Rediscovering and Safeguarding Nordic Ethnobotanical Heritage

Nordic cuisine is on the rise. But how do we know whether that what is marketed as Nordic cuisine indeed has its origins in historical Scandinavian food practices?

Organised by Studium Generale

Tue 28 January 2020 20:00

Venue Impulse, building number 115
Room Speakers corner

Rediscovering and Safeguarding Nordic Ethnobotanical Heritage

Maybe you have noticed it – Nordic cuisine is on the rise and enjoying increasing popularity worldwide. But how do we know whether that what is marketed as Nordic cuisine indeed has its origins in historical Scandinavian food practices? What did the diet of the Vikings look like and what were their medicinal plants?

By taking Scandinavia as an example, this lecture will explore the many facets of ethnobotany in connection with history, anthropology, archaeology and philology in the humanities, and botany, population genomics and conservation biology in the life sciences. Using a cultural evolution approach, we can, like a detective, try to understand the ways different cultures relate to plants over time. Follow the Vikings on their travels and find out what interdisciplinary ethnobotanical research reveals. What are the implications of this interdisciplinary research for innovative cuisine and sustainable development?

About Irene Teixidor-Toneu

Irene Teixidor-Toneu is an ethnobotanist with experience in medicinal plant research and cross-cultural quantitative analysis of medical systems. Cultural and biological diversity are core themes in her work. She is fascinated by how beings are related to each other and to the environment, and how humans perceive and interact with nature. Her fields of enquiry include ethnobotany and ethnomedicine, cultural evolution and evolutionary medicine, biodiversity and biocultural conservation, and interdisciplinary approaches to study biocultural diversity.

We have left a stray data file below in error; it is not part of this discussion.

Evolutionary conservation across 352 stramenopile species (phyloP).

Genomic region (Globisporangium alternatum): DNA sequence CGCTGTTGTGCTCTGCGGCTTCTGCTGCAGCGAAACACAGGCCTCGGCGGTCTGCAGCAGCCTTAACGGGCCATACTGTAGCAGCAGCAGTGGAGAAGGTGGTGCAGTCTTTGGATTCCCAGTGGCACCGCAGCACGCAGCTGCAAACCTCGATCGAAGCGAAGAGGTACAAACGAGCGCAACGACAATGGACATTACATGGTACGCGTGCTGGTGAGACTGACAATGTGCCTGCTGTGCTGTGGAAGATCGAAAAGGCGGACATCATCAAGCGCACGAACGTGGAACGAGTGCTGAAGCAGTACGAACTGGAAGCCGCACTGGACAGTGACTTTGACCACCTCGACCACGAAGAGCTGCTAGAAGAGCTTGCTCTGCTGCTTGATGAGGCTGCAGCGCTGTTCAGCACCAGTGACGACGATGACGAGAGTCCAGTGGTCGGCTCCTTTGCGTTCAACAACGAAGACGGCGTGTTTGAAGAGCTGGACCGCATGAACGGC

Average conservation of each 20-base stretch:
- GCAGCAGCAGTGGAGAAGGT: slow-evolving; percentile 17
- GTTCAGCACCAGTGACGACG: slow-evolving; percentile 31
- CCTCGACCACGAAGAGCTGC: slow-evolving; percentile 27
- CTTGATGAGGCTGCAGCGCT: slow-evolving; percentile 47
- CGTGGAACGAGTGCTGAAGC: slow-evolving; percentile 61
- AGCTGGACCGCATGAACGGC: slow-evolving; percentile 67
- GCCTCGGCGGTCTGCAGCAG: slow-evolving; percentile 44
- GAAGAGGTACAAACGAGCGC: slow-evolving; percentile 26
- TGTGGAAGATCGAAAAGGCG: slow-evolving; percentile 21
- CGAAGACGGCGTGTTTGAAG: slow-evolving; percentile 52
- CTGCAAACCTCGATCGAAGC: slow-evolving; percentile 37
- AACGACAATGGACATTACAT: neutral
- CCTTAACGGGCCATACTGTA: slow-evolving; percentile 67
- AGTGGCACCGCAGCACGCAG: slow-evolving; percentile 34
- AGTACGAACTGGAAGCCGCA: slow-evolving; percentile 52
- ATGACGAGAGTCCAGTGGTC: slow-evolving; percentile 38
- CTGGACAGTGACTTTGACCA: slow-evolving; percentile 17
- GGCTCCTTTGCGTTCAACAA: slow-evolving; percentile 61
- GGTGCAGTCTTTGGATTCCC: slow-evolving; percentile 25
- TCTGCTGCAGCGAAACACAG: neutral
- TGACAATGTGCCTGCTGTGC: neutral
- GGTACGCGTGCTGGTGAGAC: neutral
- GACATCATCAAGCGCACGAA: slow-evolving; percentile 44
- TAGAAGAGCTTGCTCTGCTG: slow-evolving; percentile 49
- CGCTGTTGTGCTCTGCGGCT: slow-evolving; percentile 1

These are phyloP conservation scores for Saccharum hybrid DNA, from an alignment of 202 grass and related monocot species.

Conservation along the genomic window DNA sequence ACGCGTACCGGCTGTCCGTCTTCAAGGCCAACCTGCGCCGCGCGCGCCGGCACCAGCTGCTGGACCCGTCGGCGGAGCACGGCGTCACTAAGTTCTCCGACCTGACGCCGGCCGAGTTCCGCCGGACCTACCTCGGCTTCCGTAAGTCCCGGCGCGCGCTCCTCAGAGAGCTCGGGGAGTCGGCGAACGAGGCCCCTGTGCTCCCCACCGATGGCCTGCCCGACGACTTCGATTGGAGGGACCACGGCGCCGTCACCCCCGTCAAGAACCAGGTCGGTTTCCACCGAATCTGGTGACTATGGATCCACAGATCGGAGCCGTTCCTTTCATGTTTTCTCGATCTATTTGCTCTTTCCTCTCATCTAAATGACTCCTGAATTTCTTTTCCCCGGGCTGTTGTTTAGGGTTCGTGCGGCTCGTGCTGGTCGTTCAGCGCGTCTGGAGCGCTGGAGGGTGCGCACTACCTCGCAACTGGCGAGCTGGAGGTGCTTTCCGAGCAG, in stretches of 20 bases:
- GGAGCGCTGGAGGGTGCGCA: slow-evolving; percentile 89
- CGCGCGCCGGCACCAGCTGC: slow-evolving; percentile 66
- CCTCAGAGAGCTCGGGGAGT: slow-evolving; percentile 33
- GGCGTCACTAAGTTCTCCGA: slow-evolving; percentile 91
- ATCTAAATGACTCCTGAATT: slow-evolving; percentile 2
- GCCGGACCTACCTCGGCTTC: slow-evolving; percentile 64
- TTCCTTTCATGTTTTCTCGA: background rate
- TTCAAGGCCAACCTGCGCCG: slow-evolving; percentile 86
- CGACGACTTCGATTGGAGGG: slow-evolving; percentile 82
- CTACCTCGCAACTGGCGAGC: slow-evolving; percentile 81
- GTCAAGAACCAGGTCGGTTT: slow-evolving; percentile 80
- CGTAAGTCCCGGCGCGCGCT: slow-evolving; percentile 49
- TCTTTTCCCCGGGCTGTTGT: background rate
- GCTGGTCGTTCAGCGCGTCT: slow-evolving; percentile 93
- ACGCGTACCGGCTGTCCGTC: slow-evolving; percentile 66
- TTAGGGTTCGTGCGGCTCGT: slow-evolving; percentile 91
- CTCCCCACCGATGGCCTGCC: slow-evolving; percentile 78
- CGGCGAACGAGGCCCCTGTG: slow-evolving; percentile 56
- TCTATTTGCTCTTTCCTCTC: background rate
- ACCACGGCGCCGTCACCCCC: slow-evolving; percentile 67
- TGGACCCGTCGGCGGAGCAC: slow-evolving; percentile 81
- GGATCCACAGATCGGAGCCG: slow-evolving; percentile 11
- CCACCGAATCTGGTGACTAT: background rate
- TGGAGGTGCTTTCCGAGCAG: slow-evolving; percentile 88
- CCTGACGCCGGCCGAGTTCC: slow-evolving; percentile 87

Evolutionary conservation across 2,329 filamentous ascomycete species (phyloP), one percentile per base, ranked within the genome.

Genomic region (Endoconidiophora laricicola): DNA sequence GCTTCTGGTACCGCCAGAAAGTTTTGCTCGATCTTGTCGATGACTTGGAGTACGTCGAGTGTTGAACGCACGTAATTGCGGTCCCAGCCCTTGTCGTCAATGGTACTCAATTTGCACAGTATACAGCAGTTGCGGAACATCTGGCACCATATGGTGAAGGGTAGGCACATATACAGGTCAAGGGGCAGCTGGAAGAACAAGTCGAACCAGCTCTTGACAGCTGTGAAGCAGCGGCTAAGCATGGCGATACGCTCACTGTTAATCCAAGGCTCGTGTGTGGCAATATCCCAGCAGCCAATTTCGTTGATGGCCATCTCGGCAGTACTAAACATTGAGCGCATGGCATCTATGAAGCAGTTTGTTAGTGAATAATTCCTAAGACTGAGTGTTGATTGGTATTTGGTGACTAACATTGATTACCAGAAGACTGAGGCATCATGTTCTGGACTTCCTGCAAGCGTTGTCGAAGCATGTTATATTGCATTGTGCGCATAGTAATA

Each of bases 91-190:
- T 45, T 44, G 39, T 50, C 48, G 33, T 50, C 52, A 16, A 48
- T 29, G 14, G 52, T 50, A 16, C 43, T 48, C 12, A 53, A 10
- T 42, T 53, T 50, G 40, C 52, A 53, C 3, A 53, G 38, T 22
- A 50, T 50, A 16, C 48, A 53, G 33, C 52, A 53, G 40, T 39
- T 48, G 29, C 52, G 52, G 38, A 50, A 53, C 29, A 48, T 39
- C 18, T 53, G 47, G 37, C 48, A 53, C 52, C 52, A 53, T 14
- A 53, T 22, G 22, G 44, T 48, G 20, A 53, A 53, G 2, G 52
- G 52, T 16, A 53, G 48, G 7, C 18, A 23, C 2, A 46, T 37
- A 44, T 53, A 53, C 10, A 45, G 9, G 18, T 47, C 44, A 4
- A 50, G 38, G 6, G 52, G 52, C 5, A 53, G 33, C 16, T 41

Irene Teixidor-Toneu
Irene Teixidor-Toneu

Irene conducted her PhD research at the University of Reading (UK) on the role of medicinal plant use on the healthcare of communities in rural Morocco. She studied how knowledge is transmitted and passed between generations and across cultures, and how medicinal plant use can contribute to the conservation of biocultural diversity. Thereafter, she contributed with ethnobiological research to sustainable development and biodiversity conservation projects in the Moroccan High Atlas led by the Global Diversity Foundation. 

Currently, Irene is a postdoctoral fellow at the Natural History Museum (NHM) of the University of Oslo (Norway). She is undertaking a comparative study of botanical knowledge across Scandinavia using a cultural evolution research approach. Together with a botanist and a cultural historian, she is examining the variability of plant usages and knowledge among Scandinavian countries and how this has changed through time.​

About lecture series Plant-People Relationships

Humankind is seriously jeopardizing the natural world. This increasingly affects every way in which we relate to nature, as biological and cultural diversity are linked and interdependent. So what else is being lost alongside biodiversity? Ethnobotany, which studies the relationships between plants and people, sheds light on these matters by bringing together natural sciences, humanities and social sciences. And what can ethnobotany teach us about biocultural diversity conservation?